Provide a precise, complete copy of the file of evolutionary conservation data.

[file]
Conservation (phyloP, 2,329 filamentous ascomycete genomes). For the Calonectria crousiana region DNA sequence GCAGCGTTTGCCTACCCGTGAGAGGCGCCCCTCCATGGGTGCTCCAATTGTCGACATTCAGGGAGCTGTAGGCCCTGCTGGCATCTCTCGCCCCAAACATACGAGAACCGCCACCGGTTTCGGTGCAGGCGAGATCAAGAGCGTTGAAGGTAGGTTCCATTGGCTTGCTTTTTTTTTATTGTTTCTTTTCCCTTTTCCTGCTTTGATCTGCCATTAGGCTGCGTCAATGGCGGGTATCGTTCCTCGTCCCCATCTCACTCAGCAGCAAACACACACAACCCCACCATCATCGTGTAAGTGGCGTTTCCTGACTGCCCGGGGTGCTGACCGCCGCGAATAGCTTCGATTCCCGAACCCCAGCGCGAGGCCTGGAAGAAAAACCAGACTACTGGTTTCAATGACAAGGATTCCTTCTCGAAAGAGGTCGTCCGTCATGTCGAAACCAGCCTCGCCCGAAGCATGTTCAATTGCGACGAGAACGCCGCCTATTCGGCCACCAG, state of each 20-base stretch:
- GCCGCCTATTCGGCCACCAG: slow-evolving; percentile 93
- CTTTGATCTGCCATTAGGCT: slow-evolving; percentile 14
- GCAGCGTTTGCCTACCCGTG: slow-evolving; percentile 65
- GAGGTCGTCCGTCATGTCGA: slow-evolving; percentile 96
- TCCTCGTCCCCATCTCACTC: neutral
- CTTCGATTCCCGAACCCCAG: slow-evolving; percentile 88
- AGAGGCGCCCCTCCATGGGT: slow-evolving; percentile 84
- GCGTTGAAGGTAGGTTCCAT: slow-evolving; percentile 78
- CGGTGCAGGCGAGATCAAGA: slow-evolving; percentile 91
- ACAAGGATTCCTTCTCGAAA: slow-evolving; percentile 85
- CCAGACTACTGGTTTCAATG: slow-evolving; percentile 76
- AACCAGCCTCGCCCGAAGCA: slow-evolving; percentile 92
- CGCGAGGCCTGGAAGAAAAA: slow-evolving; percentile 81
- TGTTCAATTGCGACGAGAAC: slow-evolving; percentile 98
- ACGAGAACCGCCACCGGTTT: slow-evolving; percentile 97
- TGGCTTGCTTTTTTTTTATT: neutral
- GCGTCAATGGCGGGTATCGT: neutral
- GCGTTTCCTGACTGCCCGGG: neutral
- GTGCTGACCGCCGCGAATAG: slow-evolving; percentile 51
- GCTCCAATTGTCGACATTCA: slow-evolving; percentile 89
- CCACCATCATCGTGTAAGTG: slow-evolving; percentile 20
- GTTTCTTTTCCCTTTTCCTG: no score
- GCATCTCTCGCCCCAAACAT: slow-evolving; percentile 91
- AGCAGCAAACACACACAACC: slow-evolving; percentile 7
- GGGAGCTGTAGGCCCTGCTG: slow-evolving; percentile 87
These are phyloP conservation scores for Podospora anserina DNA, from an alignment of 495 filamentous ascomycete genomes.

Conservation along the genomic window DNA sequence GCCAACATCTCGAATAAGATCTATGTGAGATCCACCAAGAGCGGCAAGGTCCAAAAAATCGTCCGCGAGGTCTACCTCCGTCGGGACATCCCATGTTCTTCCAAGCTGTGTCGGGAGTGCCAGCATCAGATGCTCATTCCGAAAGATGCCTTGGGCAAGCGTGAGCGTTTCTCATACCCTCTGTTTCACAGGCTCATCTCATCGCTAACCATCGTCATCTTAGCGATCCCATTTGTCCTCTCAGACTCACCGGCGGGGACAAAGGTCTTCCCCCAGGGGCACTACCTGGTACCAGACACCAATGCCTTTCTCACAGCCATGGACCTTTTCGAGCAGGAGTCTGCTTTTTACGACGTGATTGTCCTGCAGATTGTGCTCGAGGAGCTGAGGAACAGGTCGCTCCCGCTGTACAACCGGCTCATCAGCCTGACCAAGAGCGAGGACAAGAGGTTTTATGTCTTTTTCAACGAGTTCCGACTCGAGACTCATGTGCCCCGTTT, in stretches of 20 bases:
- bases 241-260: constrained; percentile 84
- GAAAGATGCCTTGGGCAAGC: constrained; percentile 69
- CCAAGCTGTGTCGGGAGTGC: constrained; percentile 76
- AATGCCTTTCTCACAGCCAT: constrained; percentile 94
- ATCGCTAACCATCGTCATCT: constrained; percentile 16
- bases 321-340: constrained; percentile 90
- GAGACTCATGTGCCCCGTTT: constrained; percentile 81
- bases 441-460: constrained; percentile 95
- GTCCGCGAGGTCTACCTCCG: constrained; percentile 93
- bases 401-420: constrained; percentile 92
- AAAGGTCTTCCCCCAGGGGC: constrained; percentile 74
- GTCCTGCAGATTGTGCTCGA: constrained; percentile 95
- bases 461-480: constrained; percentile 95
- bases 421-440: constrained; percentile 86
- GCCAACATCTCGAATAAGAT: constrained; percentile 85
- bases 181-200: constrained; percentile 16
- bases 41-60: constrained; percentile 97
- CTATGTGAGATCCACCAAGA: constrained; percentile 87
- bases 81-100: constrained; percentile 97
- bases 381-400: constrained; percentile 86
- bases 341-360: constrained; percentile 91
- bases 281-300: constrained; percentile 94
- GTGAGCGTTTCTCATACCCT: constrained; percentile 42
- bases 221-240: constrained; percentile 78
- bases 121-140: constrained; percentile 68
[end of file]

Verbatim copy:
Conservation (phyloP, 2,329 filamentous ascomycete genomes). For the Calonectria crousiana region DNA sequence GCAGCGTTTGCCTACCCGTGAGAGGCGCCCCTCCATGGGTGCTCCAATTGTCGACATTCAGGGAGCTGTAGGCCCTGCTGGCATCTCTCGCCCCAAACATACGAGAACCGCCACCGGTTTCGGTGCAGGCGAGATCAAGAGCGTTGAAGGTAGGTTCCATTGGCTTGCTTTTTTTTTATTGTTTCTTTTCCCTTTTCCTGCTTTGATCTGCCATTAGGCTGCGTCAATGGCGGGTATCGTTCCTCGTCCCCATCTCACTCAGCAGCAAACACACACAACCCCACCATCATCGTGTAAGTGGCGTTTCCTGACTGCCCGGGGTGCTGACCGCCGCGAATAGCTTCGATTCCCGAACCCCAGCGCGAGGCCTGGAAGAAAAACCAGACTACTGGTTTCAATGACAAGGATTCCTTCTCGAAAGAGGTCGTCCGTCATGTCGAAACCAGCCTCGCCCGAAGCATGTTCAATTGCGACGAGAACGCCGCCTATTCGGCCACCAG, state of each 20-base stretch:
- GCCGCCTATTCGGCCACCAG: slow-evolving; percentile 93
- CTTTGATCTGCCATTAGGCT: slow-evolving; percentile 14
- GCAGCGTTTGCCTACCCGTG: slow-evolving; percentile 65
- GAGGTCGTCCGTCATGTCGA: slow-evolving; percentile 96
- TCCTCGTCCCCATCTCACTC: neutral
- CTTCGATTCCCGAACCCCAG: slow-evolving; percentile 88
- AGAGGCGCCCCTCCATGGGT: slow-evolving; percentile 84
- GCGTTGAAGGTAGGTTCCAT: slow-evolving; percentile 78
- CGGTGCAGGCGAGATCAAGA: slow-evolving; percentile 91
- ACAAGGATTCCTTCTCGAAA: slow-evolving; percentile 85
- CCAGACTACTGGTTTCAATG: slow-evolving; percentile 76
- AACCAGCCTCGCCCGAAGCA: slow-evolving; percentile 92
- CGCGAGGCCTGGAAGAAAAA: slow-evolving; percentile 81
- TGTTCAATTGCGACGAGAAC: slow-evolving; percentile 98
- ACGAGAACCGCCACCGGTTT: slow-evolving; percentile 97
- TGGCTTGCTTTTTTTTTATT: neutral
- GCGTCAATGGCGGGTATCGT: neutral
- GCGTTTCCTGACTGCCCGGG: neutral
- GTGCTGACCGCCGCGAATAG: slow-evolving; percentile 51
- GCTCCAATTGTCGACATTCA: slow-evolving; percentile 89
- CCACCATCATCGTGTAAGTG: slow-evolving; percentile 20
- GTTTCTTTTCCCTTTTCCTG: no score
- GCATCTCTCGCCCCAAACAT: slow-evolving; percentile 91
- AGCAGCAAACACACACAACC: slow-evolving; percentile 7
- GGGAGCTGTAGGCCCTGCTG: slow-evolving; percentile 87
These are phyloP conservation scores for Podospora anserina DNA, from an alignment of 495 filamentous ascomycete genomes.

Conservation along the genomic window DNA sequence GCCAACATCTCGAATAAGATCTATGTGAGATCCACCAAGAGCGGCAAGGTCCAAAAAATCGTCCGCGAGGTCTACCTCCGTCGGGACATCCCATGTTCTTCCAAGCTGTGTCGGGAGTGCCAGCATCAGATGCTCATTCCGAAAGATGCCTTGGGCAAGCGTGAGCGTTTCTCATACCCTCTGTTTCACAGGCTCATCTCATCGCTAACCATCGTCATCTTAGCGATCCCATTTGTCCTCTCAGACTCACCGGCGGGGACAAAGGTCTTCCCCCAGGGGCACTACCTGGTACCAGACACCAATGCCTTTCTCACAGCCATGGACCTTTTCGAGCAGGAGTCTGCTTTTTACGACGTGATTGTCCTGCAGATTGTGCTCGAGGAGCTGAGGAACAGGTCGCTCCCGCTGTACAACCGGCTCATCAGCCTGACCAAGAGCGAGGACAAGAGGTTTTATGTCTTTTTCAACGAGTTCCGACTCGAGACTCATGTGCCCCGTTT, in stretches of 20 bases:
- bases 241-260: constrained; percentile 84
- GAAAGATGCCTTGGGCAAGC: constrained; percentile 69
- CCAAGCTGTGTCGGGAGTGC: constrained; percentile 76
- AATGCCTTTCTCACAGCCAT: constrained; percentile 94
- ATCGCTAACCATCGTCATCT: constrained; percentile 16
- bases 321-340: constrained; percentile 90
- GAGACTCATGTGCCCCGTTT: constrained; percentile 81
- bases 441-460: constrained; percentile 95
- GTCCGCGAGGTCTACCTCCG: constrained; percentile 93
- bases 401-420: constrained; percentile 92
- AAAGGTCTTCCCCCAGGGGC: constrained; percentile 74
- GTCCTGCAGATTGTGCTCGA: constrained; percentile 95
- bases 461-480: constrained; percentile 95
- bases 421-440: constrained; percentile 86
- GCCAACATCTCGAATAAGAT: constrained; percentile 85
- bases 181-200: constrained; percentile 16
- bases 41-60: constrained; percentile 97
- CTATGTGAGATCCACCAAGA: constrained; percentile 87
- bases 81-100: constrained; percentile 97
- bases 381-400: constrained; percentile 86
- bases 341-360: constrained; percentile 91
- bases 281-300: constrained; percentile 94
- GTGAGCGTTTCTCATACCCT: constrained; percentile 42
- bases 221-240: constrained; percentile 78
- bases 121-140: constrained; percentile 68